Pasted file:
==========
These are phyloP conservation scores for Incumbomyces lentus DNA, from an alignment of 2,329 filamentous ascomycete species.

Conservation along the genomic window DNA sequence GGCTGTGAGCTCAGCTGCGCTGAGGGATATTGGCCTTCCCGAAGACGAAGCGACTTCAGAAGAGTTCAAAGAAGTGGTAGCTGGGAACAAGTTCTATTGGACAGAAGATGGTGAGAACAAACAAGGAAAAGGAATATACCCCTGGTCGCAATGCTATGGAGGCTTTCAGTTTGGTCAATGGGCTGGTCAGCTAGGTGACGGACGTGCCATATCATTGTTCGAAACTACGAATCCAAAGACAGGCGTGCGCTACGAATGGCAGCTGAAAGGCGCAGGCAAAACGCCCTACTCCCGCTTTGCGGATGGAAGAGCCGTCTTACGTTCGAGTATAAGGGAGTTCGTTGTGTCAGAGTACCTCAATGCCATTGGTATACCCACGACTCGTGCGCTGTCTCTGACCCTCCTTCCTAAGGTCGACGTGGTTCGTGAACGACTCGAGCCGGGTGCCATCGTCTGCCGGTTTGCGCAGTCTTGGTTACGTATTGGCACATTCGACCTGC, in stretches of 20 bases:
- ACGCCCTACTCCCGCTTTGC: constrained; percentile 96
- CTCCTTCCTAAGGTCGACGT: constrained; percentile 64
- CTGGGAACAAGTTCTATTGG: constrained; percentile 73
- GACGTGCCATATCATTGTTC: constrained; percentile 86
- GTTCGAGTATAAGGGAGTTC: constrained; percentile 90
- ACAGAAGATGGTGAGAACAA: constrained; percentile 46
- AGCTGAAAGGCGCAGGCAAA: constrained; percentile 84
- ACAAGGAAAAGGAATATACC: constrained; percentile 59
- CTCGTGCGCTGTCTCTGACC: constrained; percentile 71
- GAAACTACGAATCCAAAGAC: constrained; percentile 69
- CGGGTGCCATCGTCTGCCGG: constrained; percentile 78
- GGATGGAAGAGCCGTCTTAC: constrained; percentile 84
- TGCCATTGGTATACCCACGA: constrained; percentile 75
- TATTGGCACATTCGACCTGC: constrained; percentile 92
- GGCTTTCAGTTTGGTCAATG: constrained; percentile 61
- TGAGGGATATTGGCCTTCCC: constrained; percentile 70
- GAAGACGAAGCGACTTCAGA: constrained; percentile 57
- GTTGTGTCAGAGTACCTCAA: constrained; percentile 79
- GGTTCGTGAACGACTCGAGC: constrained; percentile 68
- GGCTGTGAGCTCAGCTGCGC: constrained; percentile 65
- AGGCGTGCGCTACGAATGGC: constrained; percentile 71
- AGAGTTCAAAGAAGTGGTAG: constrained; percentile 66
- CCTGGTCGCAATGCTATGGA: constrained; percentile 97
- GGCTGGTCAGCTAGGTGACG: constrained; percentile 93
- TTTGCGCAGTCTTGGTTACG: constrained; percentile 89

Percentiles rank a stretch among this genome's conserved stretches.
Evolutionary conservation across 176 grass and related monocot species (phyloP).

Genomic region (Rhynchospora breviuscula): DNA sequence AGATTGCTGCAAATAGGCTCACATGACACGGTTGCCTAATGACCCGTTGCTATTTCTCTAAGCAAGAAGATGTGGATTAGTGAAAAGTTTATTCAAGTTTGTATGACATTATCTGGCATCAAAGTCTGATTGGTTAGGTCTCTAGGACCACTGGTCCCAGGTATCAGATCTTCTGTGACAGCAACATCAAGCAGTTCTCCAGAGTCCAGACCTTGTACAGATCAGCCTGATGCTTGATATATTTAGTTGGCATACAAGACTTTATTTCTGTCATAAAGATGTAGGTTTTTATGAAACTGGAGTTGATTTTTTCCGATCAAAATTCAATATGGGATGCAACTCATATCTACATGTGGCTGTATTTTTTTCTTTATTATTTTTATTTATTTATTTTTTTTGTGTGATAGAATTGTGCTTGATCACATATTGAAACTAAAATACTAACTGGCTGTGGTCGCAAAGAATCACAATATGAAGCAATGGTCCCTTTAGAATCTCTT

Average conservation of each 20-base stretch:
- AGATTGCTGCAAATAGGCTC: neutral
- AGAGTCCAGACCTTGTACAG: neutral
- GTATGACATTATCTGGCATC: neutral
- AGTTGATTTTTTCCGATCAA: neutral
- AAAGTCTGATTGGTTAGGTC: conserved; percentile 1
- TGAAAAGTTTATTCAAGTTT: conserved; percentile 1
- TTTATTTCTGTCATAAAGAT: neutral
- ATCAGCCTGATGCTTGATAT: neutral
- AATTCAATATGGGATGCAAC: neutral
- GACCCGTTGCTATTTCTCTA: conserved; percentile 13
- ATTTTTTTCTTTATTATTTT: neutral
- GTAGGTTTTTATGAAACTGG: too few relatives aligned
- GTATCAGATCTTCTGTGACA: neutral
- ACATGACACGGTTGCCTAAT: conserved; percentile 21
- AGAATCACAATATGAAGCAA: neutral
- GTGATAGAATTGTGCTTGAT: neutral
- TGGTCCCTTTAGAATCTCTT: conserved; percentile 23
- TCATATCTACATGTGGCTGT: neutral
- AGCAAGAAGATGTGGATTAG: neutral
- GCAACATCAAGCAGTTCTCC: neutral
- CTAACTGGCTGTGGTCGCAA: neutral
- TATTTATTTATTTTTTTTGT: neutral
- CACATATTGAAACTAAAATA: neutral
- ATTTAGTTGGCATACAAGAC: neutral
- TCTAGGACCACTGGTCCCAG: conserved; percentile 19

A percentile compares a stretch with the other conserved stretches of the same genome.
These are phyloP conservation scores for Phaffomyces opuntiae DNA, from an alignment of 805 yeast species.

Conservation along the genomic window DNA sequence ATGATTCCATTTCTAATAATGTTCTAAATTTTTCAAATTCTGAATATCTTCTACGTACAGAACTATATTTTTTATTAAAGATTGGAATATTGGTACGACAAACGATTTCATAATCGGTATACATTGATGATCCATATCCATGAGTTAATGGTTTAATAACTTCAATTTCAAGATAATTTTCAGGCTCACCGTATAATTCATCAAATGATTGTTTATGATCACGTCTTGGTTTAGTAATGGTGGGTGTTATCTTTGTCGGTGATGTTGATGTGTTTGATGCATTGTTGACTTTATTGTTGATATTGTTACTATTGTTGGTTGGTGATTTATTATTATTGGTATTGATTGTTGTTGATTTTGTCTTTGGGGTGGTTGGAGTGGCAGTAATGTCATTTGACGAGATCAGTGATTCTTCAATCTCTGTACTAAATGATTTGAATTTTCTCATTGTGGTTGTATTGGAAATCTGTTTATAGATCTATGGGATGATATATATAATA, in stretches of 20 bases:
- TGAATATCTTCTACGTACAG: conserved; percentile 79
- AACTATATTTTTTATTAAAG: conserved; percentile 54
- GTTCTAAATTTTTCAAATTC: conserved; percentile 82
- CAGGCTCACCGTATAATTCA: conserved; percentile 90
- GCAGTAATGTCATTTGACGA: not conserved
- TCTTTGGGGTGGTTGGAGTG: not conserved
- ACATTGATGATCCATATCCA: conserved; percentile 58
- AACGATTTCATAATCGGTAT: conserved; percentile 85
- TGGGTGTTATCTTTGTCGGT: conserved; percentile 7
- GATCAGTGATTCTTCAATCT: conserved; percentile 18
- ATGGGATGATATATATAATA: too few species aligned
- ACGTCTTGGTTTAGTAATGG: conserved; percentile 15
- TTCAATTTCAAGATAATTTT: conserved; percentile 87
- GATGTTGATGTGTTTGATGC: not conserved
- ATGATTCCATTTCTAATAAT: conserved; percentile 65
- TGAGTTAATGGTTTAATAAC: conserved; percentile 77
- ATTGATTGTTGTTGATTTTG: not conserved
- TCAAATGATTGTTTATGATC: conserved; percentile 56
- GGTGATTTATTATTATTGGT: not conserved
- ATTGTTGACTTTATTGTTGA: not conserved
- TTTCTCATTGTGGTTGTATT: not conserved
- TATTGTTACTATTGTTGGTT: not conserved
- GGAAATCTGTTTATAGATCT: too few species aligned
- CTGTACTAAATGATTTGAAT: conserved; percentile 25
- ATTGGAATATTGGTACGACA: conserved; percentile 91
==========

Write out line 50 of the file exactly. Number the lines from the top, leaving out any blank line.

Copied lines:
- AGCAAGAAGATGTGGATTAG: neutral